Israel sued for the trove in 2008, arguing that Mr. Brod’s 1948 will said that his archive should go to a “public Jewish library or archive in Palestine,” and that he had later specified the Hebrew University of Jerusalem, which houses the National Library. Israel’s Supreme Court ruled in 2016 that Mr. Brod’s estate, including Kafka’s writings, belonged in the National Library.
The contest also involved legal processes in Germany, where some manuscripts that the Hoffe family claimed had been stolen from the Tel Aviv apartment turned up on the private market. A court in Zurich upheld the Israeli ruling and said that the safe deposit boxes’ contents, which were stored in the headquarters of the bank UBS, should be handed over to Israel.
Both Kafka and Mr. Brod were born in Prague, which was then part of the state of Bohemia in the Austrian-Hungarian empire and is now the capital of the Czech Republic. Though both writers were part of the literary scene known as the Prague Circle, the Czech government never made claims to the archive, said Mr. Blumberg, the national library chairman.
The lingering debate over the rightful home for Kafka’s legacy has been fanned by the complexity of Kafka’s relationship with Judaism and his apparent ambivalence about Zionism. He was, however, a maven of Yiddish literature, considered moving to Palestine at one point and studied Hebrew.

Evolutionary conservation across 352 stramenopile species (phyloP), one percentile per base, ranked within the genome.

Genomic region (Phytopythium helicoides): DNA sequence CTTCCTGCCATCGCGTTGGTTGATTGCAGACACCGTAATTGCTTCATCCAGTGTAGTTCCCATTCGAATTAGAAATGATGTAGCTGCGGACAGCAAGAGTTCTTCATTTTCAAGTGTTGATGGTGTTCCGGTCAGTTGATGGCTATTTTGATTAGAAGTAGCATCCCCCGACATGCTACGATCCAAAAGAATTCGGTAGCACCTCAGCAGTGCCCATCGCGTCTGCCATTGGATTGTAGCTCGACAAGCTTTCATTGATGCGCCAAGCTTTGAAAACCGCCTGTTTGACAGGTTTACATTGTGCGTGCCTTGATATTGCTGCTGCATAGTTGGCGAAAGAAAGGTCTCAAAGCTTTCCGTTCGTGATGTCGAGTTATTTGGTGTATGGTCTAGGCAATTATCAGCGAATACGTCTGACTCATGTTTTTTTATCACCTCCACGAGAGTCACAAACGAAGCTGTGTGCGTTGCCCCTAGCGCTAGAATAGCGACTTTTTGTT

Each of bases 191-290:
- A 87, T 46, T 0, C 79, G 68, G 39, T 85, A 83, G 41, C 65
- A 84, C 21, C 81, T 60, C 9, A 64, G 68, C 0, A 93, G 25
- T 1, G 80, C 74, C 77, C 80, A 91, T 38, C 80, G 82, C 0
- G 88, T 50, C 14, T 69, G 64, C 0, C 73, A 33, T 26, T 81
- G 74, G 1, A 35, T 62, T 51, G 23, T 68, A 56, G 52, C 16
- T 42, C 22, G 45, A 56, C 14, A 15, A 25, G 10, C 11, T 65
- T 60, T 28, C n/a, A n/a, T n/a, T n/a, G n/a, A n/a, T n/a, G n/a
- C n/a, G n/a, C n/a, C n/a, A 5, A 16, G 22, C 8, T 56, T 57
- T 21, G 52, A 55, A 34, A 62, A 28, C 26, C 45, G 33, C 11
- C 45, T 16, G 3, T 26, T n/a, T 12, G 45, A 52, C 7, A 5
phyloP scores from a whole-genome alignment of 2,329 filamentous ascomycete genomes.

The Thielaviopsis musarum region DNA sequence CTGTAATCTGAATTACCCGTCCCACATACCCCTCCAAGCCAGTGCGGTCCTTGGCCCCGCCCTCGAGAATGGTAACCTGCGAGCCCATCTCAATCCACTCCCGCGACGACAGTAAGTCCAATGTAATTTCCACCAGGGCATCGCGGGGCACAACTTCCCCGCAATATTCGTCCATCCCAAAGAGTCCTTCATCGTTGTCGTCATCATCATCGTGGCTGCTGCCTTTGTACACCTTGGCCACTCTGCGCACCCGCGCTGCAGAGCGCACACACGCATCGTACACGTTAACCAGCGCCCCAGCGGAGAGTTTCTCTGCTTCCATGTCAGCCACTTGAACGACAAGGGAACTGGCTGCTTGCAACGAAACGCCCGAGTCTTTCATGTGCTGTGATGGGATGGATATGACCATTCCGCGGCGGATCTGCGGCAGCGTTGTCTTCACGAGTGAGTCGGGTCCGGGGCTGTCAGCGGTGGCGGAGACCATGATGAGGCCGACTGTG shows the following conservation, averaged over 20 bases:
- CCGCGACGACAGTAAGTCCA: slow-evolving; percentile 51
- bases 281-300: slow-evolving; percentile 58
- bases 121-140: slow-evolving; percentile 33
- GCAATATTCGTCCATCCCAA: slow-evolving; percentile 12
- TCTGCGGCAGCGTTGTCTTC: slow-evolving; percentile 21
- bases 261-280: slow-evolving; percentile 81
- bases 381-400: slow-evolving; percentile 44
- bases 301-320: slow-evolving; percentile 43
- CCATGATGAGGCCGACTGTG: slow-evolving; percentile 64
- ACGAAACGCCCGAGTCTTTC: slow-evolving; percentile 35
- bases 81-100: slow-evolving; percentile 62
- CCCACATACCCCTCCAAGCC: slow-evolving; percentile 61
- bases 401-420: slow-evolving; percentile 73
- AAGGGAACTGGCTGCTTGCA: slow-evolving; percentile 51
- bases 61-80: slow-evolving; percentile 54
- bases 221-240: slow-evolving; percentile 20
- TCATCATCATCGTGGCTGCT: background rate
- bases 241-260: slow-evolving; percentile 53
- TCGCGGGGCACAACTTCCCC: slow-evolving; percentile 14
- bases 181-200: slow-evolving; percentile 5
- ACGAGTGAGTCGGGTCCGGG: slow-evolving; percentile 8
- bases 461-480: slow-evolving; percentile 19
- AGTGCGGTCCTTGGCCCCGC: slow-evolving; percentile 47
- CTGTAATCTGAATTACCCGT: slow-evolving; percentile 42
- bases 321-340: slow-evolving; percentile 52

“It is interesting that the assumption by the Israeli party in all the 12 years of legal battle was that by virtue of Kafka’s Jewishness, his cultural heritage belongs somehow in Jerusalem, a place he never visited,” said Benjamin Balint, who wrote a 2018 book about the saga of the archive, “Kafka’s Last Trial.”
“He died before there was a state of Israel,” Mr. Balint said. “So for the Germans, this was all bewildering.”
Whether Mr. Brod defied Kafka’s dying wish is yet another ambiguous aspect of this tale.
According to Mr. Brod, Kafka left two notes instructing that his papers be burned after his death. But those notes have never been found.
“Unfortunately,” said Stefan Litt, the curator of the National Library’s humanities collection and the archivist responsible for Mr. Brod’s estate, “we don’t know where they are.”
In an epilogue that Mr. Brod wrote for “The Trial,” he described finding a folded note in Kafka’s writing desk, beneath a pile of other papers, written in ink and addressed to him, instructing him to burn all of the writer’s manuscripts, notebooks, letters and sketches “unread and to the last page.”
A closer search brought to light another “yellowed and obviously more ancient piece of paper” written in pencil requesting the same, Mr. Brod wrote.
But Mr. Brod said he had refused to “commit the incendiary act” that his self-critical friend demanded of him, adding, “I have good reasons for it.”
Among them, he said, were that he had told Kafka that he had no intention of burning the papers, and that Kafka would have appointed another executor had he truly wanted his wish to be carried out.